Tuesday, June 2, 2009

More reflecting than a diva's dressing room

SY 2008-09 is finally put to bed, and there's an awful lot to think about. I'm going to go into some of these points more fully in later posts, because I'm trying to get down everything there is before I forget about it.

FINAL EXAMS: The importance of comprehensive final exams became more clear to me than ever before; also, the limits of paper-pencil tests over the course of 3 days. If we're really going to test students' learning of Spanish, more and more I'm thinking that portfolios are the way to go. Note to self: find model portfolio evaluation systems. (Students present portfolios en español as final exam? That's in presentation mode of communication.)

STANDARDS-BASED GRADING SYSTEMS: My school is running on two fundamentally different grading systems, and I suspect that many others are, as well. The bulk of grades is based on the number of standards that students master (at some point, the definition of "mastery" becomes EXTREMELY important). Yet every trimester, we have to give students a letter grade for their cumulative GPA. We come up with arbitrary, counter-intuitive formulae to bridge the gap. To confuse the issue, the final exam isn't directly weighed into our "standards assessment / employability skills" formula, but it's worth 10 % of the final grade.

SYLLABI: For the next school year, we're going to have syllabi detailing what we'll be teaching, what standards the students will be held accountable for, and (presumably) how we're going to know, i.e., what assessments we'll be using. This is entirely a good thing, and by now for most of us it should simply be a matter of taking the information off of our curriculum document and putting it on to a piece of paper that students can read. We ARE all keeping our curriculum document up to date, right? Right? (trails off sheepishly)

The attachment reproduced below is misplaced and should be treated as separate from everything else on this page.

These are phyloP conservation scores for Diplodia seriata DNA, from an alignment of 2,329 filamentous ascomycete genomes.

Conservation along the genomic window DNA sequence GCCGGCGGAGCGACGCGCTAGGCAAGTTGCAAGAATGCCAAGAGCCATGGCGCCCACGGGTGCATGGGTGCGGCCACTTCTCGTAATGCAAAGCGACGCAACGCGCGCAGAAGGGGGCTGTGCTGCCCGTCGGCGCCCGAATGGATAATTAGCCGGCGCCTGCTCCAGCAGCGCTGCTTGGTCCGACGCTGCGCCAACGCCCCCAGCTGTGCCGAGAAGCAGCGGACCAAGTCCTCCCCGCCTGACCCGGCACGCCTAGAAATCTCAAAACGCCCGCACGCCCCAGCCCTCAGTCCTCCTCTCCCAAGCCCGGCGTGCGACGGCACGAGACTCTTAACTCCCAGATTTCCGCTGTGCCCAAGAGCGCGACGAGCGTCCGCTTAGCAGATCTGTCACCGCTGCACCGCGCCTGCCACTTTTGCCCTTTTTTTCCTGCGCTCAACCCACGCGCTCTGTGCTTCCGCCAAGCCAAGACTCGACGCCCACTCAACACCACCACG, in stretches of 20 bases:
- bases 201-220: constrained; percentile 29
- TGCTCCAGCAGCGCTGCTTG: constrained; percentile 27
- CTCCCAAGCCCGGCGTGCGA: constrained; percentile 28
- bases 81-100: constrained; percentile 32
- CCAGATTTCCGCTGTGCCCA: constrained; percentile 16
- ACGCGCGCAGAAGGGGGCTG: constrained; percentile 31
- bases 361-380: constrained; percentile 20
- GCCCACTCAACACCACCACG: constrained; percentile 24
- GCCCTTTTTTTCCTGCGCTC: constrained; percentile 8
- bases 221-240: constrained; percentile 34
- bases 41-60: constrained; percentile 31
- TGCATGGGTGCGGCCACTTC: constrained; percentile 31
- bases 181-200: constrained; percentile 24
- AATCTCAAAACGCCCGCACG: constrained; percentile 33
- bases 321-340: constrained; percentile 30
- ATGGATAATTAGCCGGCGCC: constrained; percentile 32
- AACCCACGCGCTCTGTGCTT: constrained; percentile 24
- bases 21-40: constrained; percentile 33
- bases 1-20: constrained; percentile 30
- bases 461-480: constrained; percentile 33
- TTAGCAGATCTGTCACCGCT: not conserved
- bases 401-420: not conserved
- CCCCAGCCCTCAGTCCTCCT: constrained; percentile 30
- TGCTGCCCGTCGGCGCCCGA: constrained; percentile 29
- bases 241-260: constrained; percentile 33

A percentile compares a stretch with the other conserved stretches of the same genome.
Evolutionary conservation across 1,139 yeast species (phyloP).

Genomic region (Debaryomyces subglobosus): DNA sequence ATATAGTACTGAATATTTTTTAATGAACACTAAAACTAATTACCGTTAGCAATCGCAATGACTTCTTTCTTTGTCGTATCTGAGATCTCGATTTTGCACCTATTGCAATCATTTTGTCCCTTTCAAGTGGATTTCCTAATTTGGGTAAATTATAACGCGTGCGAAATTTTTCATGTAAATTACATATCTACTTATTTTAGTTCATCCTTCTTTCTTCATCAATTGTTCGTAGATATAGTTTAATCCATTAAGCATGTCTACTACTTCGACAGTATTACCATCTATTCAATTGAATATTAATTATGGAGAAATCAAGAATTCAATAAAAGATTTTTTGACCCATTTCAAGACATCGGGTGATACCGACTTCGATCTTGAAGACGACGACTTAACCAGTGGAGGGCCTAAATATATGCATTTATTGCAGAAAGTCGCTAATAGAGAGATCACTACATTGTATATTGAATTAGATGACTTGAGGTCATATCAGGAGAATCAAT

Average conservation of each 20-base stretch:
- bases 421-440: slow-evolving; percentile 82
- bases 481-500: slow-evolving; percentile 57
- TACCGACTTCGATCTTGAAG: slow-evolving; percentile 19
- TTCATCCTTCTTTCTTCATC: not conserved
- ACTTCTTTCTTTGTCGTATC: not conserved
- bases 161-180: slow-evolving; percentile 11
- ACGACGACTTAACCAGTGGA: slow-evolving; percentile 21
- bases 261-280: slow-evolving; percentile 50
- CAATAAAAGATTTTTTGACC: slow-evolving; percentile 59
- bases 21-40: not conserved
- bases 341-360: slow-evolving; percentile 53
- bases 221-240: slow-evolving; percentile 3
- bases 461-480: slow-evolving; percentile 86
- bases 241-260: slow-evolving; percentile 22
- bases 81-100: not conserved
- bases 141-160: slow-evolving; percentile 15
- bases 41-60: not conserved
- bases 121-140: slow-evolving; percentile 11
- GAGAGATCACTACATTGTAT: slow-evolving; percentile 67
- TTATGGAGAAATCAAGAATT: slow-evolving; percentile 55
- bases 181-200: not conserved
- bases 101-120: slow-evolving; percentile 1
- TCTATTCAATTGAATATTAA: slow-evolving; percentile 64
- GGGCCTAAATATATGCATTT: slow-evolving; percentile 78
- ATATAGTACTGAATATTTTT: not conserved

SW-PBS: I found out yesterday that my school did not receive the Mi-BLSi grant we applied for. This means, among other things, that the system we grew last year will have to serve us for at least one more year. The good news is that the ISD's capacity for supporting the PBS program has increased substantially--our advisor has new resources to bring to bear, as well as new workers in the ISD itself. One of the main sticking points appears to be ongoing teacher training time, and that looks to be a BIIIIIIG deal.

STUDENTS LEARNING SPANISH: I'm still pondering what the results of the final exam mean. Most of my students did much better than they expected to (and as well as I expected them to), but fell down in some surprising ways--writing section, I'm looking at you here. So something's got to give there. In addition, I'm not sure that they learned to converse in Spanish as well as I'd hoped. So there's something to work on, too.

K-8 PROGRAM: Weaknesses in this program and its director are showing through the whole plan. Next year, there will be a year-long 8th grade Spanish program, so we're going to have to step it up a noch. I expect there will be a year-long 7th grade program the year after that, so I'm going to have to get a lot better really fast.

No doubt, more to come.

No comments: